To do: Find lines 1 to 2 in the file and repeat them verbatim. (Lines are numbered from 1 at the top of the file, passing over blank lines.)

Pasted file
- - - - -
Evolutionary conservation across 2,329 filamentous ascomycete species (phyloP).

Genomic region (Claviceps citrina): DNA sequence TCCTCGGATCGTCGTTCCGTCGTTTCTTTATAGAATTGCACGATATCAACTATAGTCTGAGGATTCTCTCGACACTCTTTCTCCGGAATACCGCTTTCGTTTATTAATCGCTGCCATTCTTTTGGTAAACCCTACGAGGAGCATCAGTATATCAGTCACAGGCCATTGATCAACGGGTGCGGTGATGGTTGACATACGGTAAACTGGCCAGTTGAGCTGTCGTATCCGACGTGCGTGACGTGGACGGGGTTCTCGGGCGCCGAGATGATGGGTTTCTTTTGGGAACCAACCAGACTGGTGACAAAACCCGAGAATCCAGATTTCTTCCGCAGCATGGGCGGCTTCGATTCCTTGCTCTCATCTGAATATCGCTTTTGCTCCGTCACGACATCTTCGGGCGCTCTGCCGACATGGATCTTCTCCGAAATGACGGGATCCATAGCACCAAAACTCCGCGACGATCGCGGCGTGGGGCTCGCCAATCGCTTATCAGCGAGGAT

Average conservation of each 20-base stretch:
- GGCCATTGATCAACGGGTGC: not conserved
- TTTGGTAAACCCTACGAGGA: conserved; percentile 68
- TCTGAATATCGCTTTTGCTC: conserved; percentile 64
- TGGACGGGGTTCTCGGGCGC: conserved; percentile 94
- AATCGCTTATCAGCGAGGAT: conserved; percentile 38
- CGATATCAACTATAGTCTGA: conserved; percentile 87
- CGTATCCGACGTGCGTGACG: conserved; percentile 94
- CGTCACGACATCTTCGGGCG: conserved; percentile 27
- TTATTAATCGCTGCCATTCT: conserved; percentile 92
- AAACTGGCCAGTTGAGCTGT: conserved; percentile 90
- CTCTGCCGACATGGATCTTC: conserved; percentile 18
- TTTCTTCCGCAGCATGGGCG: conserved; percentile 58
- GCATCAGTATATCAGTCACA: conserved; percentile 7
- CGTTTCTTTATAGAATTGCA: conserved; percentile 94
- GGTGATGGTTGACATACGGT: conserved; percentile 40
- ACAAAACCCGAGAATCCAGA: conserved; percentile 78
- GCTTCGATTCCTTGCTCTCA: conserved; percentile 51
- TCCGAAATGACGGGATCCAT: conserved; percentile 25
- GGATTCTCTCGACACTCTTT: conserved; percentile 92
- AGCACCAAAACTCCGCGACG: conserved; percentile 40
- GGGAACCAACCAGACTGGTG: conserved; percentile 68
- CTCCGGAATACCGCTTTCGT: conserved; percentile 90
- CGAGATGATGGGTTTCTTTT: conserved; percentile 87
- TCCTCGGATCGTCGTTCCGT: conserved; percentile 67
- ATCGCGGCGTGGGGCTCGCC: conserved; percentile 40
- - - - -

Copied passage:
Evolutionary conservation across 2,329 filamentous ascomycete species (phyloP).

Genomic region (Claviceps citrina): DNA sequence TCCTCGGATCGTCGTTCCGTCGTTTCTTTATAGAATTGCACGATATCAACTATAGTCTGAGGATTCTCTCGACACTCTTTCTCCGGAATACCGCTTTCGTTTATTAATCGCTGCCATTCTTTTGGTAAACCCTACGAGGAGCATCAGTATATCAGTCACAGGCCATTGATCAACGGGTGCGGTGATGGTTGACATACGGTAAACTGGCCAGTTGAGCTGTCGTATCCGACGTGCGTGACGTGGACGGGGTTCTCGGGCGCCGAGATGATGGGTTTCTTTTGGGAACCAACCAGACTGGTGACAAAACCCGAGAATCCAGATTTCTTCCGCAGCATGGGCGGCTTCGATTCCTTGCTCTCATCTGAATATCGCTTTTGCTCCGTCACGACATCTTCGGGCGCTCTGCCGACATGGATCTTCTCCGAAATGACGGGATCCATAGCACCAAAACTCCGCGACGATCGCGGCGTGGGGCTCGCCAATCGCTTATCAGCGAGGAT